- ---- by Mike GaneBaudrillard's work involves a consistent effort to chart and theorise what happens to the idea of 'reality' in western cultures. For most readers this is paradoxical since it is assumed that 'reality' is universal and it might seem absurd to think there are societies which do not encounter the real world. For Baudrillard, however, the idea of the real and the real world is a cultural construction, certainly linked to the birth of the sciences and technology. When the real is born it engenders a profound modification from the primordial cultures which are symbolic to modern cultures that are organised around signs. The sign in the classic form theorised by Saussure is made up of the triad: signifier, signified and referent. The 'referent' here indicates the outside of thought - the real world (the 'signifier' refers to the word, the 'signified' refers to the concept). Evidently there is a perennial problem in this formulation - does the real refer to a representation (is it inside the sign) or is it merely that which is outside the sign? Clearly, as science passes through stages of development, even revolutions within science, earlier ideas of what constituted the real are abandoned and even treated as scientific illusions even if they once appeared impregnable. It is one of Baudrillard's most provocative ideas that in contemporary cultures from the middle of the twentieth century there is a return to a situation in which the reality principle is once more questioned and abandoned. But this does not lead to a situation in which there is no referent (as with the symbolic order), but to a state in which the sign conditioned by the mass media and the entertainment industry increasingly posits its own basis and non-reality. And this 'negation' is absorbed into the sign itself (BL, 142).This identification of the hyper-real as a stage in the cultural development marked by the appearance of the mass media is framed by Baudrillard's general theory of the transition from the bourgeois culture of drama and the spectacle to that of a mass culture mediated by televisions and computers. Hyper-reality is a precursor of virtual reality. But Baudrillard also drew on other sources for the development of this term. In fact the concept of hyper-reality brings three of Baudrillard's thematics together. The first is the crisis of the sign already indicated: hyper-reality is born with third-order simulacra, that stage in which the real absorbs the image.The second is the way in which modern cultures implode, in which they wipe out age-old boundaries or transgress boundaries (towards the 'transpolitical'). Here the hyper-real is that which moves towards the 'more real than real'. Indeed, as reality decamps into the image the image ironically absorbs the space of the real - and that, Baudrillard concludes, the hyper-real can 'no longer [be] the mirror of reality' (AA, 12). It is from this perspective that Baudrillard examines the modern art world - not just the phase of the image that is more real than real, but the disappearance of illusion in abstractionism and simulationism. It is important to note here that Baudrillard does not simply chart this as a negative development but distinguishes between artists who can genuinely explore this development (for example, early Warhol) and those whose work simply adds to disillusion and banalisation. This evidently has consequences that go far beyond the question of transaesthetics (see TE).The third is the emergence of a popular culture which breaks down the difference between the real and the artifice. An example of the third is popular American culture and Disneyland, the 'perfect model of all the entangled orders of simulacra . . . the first great toxic excrement of a hyperreal civilization' (SS, 12 and13). Baudrillard thus here moves beyond an ideological analysis of Disneyland as alienated idealisation of American life, to his provocative analysis suggesting that it 'exists in order to hide that it is . . . "real" America that is Disneyland' (SS, 12). The reversal has taken place and the separation between the fun world and the 'real' world simply conceals the fact that 'the real is no longer real' (SS, 13). Baudrillard provides a long list of the institutions that reinvent and recycle lost dreams and illusions as a new hyper-real social 'function' (SS, 13).Underlying this whole analysis of the emergence of the hyper-real is therefore an important continuation of the idea of alienation. Baudrillard locates classic Marxist theories of alienation in the phase of second-order simulacra when societies were marked by the threat of dialectical progression and social and political revolution. Marxist theories and practices belong to this epoch often referred to by Baudrillard ironically as 'the golden age of alienation'. Hyper-reality on the other hand belongs to third-order forms. Whereas alienation theories identified traumatic loss in a world that stood against the subject, Baudrillard sees the contemporary problem as belonging to a different order. Now, he suggests, the problem is the very lack of distance, the 'universe has swallowed its double, and it has lost its shadow' (AA, 13) - hyper-reality produces proximity, transparency, the absorption of the subject. In art it leads to hyper-realism in which the representation of the naked body is so realistic, says Baudrillard, that it is 'an image where there is nothing to see', an 'obscenity of the real' (EC, 31). This movement towards a hyper-real culture invades all spheres but especially information. Baudrillard rejects the theory that this is driven simply by profit-making culture industries, and suggests that it is aligned with the fatal strategies of the silent majorities (SSM). A new sociality is produced, a hyper-real sociality which reﬂects not the alienation of the masses, held in check by repression as in the Marxist theories, but hyper-conformity and terrorism. The latter are conceived by Baudrillard as hyper-real forms that correspond to the hyper-real culture - indeed as vital responses to hyper-real culture.Passwords§ art§ code§ image§ real§ sign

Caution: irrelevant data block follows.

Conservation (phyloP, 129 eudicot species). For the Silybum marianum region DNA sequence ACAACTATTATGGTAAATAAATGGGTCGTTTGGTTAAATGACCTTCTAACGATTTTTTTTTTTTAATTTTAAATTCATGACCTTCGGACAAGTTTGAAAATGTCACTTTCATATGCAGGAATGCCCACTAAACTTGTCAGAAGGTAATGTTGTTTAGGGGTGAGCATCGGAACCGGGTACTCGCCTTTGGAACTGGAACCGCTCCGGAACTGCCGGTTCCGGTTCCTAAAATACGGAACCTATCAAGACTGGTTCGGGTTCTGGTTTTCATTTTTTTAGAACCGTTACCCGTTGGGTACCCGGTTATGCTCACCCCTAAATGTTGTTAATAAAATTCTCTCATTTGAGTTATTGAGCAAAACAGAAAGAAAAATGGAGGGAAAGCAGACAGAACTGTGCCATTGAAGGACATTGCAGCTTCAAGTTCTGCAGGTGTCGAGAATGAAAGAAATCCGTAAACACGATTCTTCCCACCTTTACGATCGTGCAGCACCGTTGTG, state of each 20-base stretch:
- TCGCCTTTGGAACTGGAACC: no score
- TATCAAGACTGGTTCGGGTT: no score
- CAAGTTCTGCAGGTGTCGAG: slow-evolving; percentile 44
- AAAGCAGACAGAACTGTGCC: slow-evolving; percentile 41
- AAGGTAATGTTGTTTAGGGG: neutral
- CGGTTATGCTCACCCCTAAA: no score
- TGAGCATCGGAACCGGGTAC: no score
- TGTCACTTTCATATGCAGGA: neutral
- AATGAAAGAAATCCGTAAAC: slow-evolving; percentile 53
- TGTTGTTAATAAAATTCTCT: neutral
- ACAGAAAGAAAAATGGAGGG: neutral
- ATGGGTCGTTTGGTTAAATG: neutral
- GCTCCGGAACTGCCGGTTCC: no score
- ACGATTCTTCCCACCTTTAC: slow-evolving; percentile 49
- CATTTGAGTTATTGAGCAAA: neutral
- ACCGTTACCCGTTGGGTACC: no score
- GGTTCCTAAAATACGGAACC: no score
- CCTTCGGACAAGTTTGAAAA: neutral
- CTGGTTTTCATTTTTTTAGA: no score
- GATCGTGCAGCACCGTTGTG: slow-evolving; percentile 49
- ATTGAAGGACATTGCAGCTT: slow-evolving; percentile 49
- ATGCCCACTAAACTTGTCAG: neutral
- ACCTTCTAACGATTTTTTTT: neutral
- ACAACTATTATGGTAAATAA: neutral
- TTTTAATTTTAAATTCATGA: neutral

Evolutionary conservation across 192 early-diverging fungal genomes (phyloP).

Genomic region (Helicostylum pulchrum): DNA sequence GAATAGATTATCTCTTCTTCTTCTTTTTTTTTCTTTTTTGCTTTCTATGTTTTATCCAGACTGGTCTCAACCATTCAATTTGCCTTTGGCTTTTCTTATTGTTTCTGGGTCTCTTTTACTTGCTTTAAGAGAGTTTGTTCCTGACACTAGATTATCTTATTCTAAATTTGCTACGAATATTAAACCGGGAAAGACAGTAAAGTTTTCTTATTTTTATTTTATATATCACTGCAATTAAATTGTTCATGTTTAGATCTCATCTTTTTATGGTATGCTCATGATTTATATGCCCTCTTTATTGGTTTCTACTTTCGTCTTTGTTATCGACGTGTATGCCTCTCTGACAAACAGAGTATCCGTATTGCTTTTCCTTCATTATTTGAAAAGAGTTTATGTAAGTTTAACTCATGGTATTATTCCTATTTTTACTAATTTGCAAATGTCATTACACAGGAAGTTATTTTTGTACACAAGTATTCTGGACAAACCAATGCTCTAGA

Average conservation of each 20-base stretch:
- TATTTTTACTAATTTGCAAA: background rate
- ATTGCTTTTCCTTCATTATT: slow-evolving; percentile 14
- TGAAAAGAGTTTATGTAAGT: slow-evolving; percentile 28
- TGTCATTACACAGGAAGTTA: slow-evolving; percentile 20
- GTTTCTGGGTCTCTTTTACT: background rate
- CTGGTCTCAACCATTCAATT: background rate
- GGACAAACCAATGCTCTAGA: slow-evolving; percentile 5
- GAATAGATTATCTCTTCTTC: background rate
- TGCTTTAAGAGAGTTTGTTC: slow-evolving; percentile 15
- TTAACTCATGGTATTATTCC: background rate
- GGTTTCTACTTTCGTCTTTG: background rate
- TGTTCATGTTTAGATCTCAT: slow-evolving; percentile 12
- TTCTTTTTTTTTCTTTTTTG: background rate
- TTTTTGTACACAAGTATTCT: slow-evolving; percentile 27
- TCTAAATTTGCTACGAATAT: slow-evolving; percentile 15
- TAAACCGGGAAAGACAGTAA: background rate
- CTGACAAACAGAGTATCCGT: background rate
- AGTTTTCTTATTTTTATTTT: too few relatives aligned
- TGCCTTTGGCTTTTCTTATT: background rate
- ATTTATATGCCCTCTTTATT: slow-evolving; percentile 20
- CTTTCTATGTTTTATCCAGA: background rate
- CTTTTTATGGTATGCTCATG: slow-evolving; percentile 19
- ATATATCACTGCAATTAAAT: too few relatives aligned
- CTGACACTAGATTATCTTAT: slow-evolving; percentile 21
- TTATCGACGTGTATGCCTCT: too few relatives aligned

The Baudrillard dictionary. Richard G. Smith. 2015.